Iranian reformist Pezeshkian wins presidential run-off election

Iranian reformist Pezeshkian wins presidential run-off election

Reformist candidate Masoud Pezeshkian won Iran’s run-off presidential election on Saturday, besting hard-liner Saeed Jalili.

He promises to reach out to the West and ease enforcement on the country’s mandatory headscarf law after years of sanctions and protests squeezing the Islamic Republic.

Pezeshkian promised no radical changes to Iran’s Shiite theocracy in his campaign and long has held Supreme Leader Ayatollah Ali Khamenei as the final arbiter of all matters of state in the country.

But even Pezeshkian’s modest aims will be challenged by an Iranian government still largely held by hard-liners, the ongoing Israel-Hamas war in the Gaza Strip, and Western fears over Tehran enriching uranium to near-weapons-grade levels.

Iranian presidential election candidates Masoud Pezeshkian, left, a reformist lawmaker and a former Health Minister, and hard-liner Saeed Jalili.
Iranian presidential election candidates Masoud Pezeshkian, left, a reformist lawmaker and a former Health Minister, and hard-liner Saeed Jalili. - Grigory Sysoyev/Sputnik

A vote count offered by authorities put Pezeshkian as the winner with 16.3 million votes to Jalili’s 13.5 million in Friday’s election. Overall, Iran's Interior Ministry said 30 million people voted in an election held without internationally recognized monitors.

Supporters of Pezeshkian, a heart surgeon and longtime lawmaker, entered the streets of Tehran and other cities before dawn to celebrate as his lead grew over Jalili, a hard-line former nuclear negotiator.

“Dear people of Iran, the elections are over and this is just the beginning of our cooperation,” Pezeshkian wrote on the social platform X, still banned in Iran. “The difficult path ahead will not be smooth except with your companionship, empathy and trust. I extend my hand to you and I swear on my honor that I will not leave you alone on this path. Do not leave me alone.”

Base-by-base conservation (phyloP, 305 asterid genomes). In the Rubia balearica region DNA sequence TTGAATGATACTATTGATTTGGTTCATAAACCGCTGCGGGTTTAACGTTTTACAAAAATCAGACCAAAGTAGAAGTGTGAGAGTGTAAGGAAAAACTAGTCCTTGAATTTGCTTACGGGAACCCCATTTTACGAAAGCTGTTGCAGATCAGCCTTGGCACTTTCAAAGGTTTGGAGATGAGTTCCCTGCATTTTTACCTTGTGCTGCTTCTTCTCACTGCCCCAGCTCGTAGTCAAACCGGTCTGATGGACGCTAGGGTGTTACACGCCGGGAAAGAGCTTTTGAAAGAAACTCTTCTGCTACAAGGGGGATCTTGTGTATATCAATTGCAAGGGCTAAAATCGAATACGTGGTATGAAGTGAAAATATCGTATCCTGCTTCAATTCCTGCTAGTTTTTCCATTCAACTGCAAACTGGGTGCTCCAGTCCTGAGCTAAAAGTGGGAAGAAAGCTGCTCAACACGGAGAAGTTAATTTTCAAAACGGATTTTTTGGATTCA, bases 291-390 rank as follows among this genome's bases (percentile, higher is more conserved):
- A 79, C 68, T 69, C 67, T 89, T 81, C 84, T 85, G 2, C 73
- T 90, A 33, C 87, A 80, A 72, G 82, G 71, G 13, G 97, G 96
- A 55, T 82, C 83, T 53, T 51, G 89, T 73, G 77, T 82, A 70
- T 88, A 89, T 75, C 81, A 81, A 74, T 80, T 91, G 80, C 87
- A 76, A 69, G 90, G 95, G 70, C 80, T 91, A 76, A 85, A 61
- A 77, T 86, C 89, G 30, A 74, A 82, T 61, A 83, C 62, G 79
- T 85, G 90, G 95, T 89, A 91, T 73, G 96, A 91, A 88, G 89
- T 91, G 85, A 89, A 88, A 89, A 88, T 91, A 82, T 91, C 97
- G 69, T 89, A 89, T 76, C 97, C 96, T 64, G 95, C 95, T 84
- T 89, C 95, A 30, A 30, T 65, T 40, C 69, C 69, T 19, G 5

Pezeshkian's win still sees Iran at a delicate moment, with tensions high in the Mideast over the Israel-Hamas war, Iran's advancing nuclear program, and a looming election in the United States that could put any chance of a detente between Tehran and Washington at risk. Pezeshkian's victory also wasn't a rout of Jalili, meaning he'll have to carefully navigate Iran's internal politics as the doctor has never held a sensitive, high-level security post.

Lowest turnout since 1979 revolution

The first round of voting on 28 June saw the lowest turnout in the history of the Islamic Republic since the 1979 Islamic Revolution. Iranian officials have long pointed to turnout as a sign of support for the country's Shiite theocracy, which has been under strain after years of sanctions crushing Iran's economy, mass demonstrations and intense crackdowns on all dissent.

Government officials up to Supreme Leader Ayatollah Ali Khamenei predicted a higher participation rate as voting got underway, with state television airing images of modest lines at some polling centres across the country.

However, online videos purported to show some polls empty while a survey of several dozen sites in the capital, Tehran, saw light traffic amid a heavy security presence on the streets.

Authorities put the turnout in Friday's election at 49.6%, still historically low for an Iranian presidential election. They counted 607,575 voided votes in the contest — which often are a sign of protest by those who feel obligated to cast a ballot but reject both candidates.

A woman gets her ballot to vote for the presidential election in a polling station at the shrine of Saint Saleh in northern Tehran, Iran, early Saturday, July 6, 2024.
A woman gets her ballot to vote for the presidential election in a polling station at the shrine of Saint Saleh in northern Tehran, Iran, early Saturday, July 6, 2024. - Vahid Salemi/Copyright 2024 The AP. All rights reserved

First president from western Iran

“I don’t expect anything from him — I am happy that the vote put the brake on hard-liners," said bank employee Fatemeh Babaei, who voted for Pezeshkian. "I hope Pezeshkian can return administration to a way in which all people can feel there is a tomorrow.”

Taher Khalili, a Kurdish-origin Iranian who runs a small tailor shop in Tehran, offered another reason to be hopeful while handing out candy to passersby.

“In the end, someone from my hometown and the west of Iran came to power,” Khalili said. "I hope he will make economy better for small businesses.”

Pezeshkian, who speaks Azeri, Farsi and Kurdish, campaigned on outreach to Iran's many ethnicities. He represents the first Iranian president from western Iran in decades — something people hope will aid the county as those in the West are considered more tolerant because of the ethnic and religious diversity in their area.